by Darin Avery
The Israelites were free. God had rescued them; Moses had led them. Fundamental rules of divine worship and inter-human relationships (the Ten Commandments) had be given to the nation. But they’re still in the wilderness—and they will be for many years to come. As a further pledge of His presence among His wandering people, God wants Moses to build Him a tent, a portable sanctuary.
As with any building project, materials must first be acquired for the final structure to take shape. A desert isn’t a great place to find such things as gold, silver, bronze, precious stones, oil, incense, fine fabrics and yarns, etc. Yet God asks for them. He knows the people have them, not because they found them lying around the sand and rocks of the Sinai peninsula but because they’d carried them off in a day of great plunder from their former Egyptian oppressors. The stuff for building His tent would come from their tents!
But I noticed something reading this passage (Exod. 25:1) that I never saw before: “The Lord said to Moses, ‘Speak to the people of Israel, that they take for me a contribution. From every man whose heart moves him you shall receive the contribution for me.'“ Interesting! This was not a compulsory collection. God was not demanding anything from His people; His only demand was that Moses announce the opportunity for people to freely return a portion of the bounty with which God had already blessed them as they fled Egypt.
We can see this principle throughout Scripture, can’t we? God is not so impotent as to manipulate His people’s hands; rather, He always begins by moving our hearts. He would rather have the widow’s two pennies than the miser’s moneybag, the willing boy’s basket over the baker’s bulging bundles of bread, a gift cheerfully given over a tax taken.
As Moses cast the vision of a tabernacle made of so many different materials, it wouldn’t be hard for every Israelite to see something of his or hers woven into the final structure. “The curtain is God’s, but a strand of that purple binding at its fringe was mine,” one woman might say to another strolling past the tent of meeting, water jars in hand. “The poles the priests use to carry the ark belong to the LORD now, but I remember dragging those unfinished acacia logs through the Red Sea thinking I might have to leave them behind when Pharaoh’s chariots were hot on our tail; I’m sure glad I didn’t!” one man might say to another, as his companion catches a fragrant whiff of incense wafting from the sanctuary—the very type of incense his Egyptian neighbor once gave him as a gesture of good-riddance.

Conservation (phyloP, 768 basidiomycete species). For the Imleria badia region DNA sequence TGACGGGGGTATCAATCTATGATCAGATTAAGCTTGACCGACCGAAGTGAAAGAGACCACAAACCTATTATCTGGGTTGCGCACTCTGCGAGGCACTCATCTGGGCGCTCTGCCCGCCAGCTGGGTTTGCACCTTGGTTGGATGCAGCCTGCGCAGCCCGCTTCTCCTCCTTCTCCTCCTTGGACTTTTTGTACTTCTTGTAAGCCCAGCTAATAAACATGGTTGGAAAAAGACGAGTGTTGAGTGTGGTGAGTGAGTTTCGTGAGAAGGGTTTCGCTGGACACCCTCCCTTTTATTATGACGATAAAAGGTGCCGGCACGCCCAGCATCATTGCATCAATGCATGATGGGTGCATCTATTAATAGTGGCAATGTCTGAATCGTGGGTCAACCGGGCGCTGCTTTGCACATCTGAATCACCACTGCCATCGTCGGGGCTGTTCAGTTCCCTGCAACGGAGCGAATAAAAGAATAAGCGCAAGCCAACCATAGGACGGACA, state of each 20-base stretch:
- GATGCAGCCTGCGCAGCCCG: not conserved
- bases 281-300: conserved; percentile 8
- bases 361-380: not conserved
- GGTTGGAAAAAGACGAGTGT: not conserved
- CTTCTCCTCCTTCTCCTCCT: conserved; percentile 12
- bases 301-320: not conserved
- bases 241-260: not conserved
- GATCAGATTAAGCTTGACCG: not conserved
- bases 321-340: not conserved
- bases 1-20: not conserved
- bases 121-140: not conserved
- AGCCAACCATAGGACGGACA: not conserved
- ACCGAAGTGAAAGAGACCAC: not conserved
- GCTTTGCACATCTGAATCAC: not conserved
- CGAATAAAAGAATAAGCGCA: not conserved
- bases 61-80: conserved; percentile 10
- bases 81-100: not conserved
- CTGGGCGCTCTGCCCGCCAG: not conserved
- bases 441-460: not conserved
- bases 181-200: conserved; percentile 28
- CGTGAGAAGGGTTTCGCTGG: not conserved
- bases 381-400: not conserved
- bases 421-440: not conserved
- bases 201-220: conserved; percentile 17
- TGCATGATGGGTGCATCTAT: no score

What’s my point?
The point is this: Every child of God has "stuff” at his or her disposal, valuable stuff like time, money, church buildings, talents, material possessions, relational capital, technical know-how, interpersonal skills, etc. And while all of that is good and may be valuable to us personally (or congregationally), God is still in the building business and is looking for materials, “stuff” from which to finish His eternal dwelling place, called the Bride, the New Jerusalem, the wife of the Lamb, a building not made with hands eternal in the heavens, a temple of living stones... Yet He doesn’t despair over not having enough, nor does He demand that we give anything to that most glorious project. He doesn’t have to! Why? Because not only is He still in the building business, He’s still in the heart-moving business too.
So, a question we need to continually grapple with is this: Do we think we can put our spool of “purple yarn”, our unfinished “acacia log,” or our chunk of “incense” to better use than He can? Sure, it involves a surrender of raw material to God’s design, but for now (and in eternity to come) which will delight our hearts more: yielding to the heart-movings of the Spirit to contribute freely, or resisting and keeping stuff for God’s tent tucked away in ours?
Thanks for taking time to read this post. I hope it’s encouraging to you—and perhaps a bit challenging too! Want to be a guest contributor to Hope Notes devotional? Submissions welcome! Email me your ideas at email@example.com
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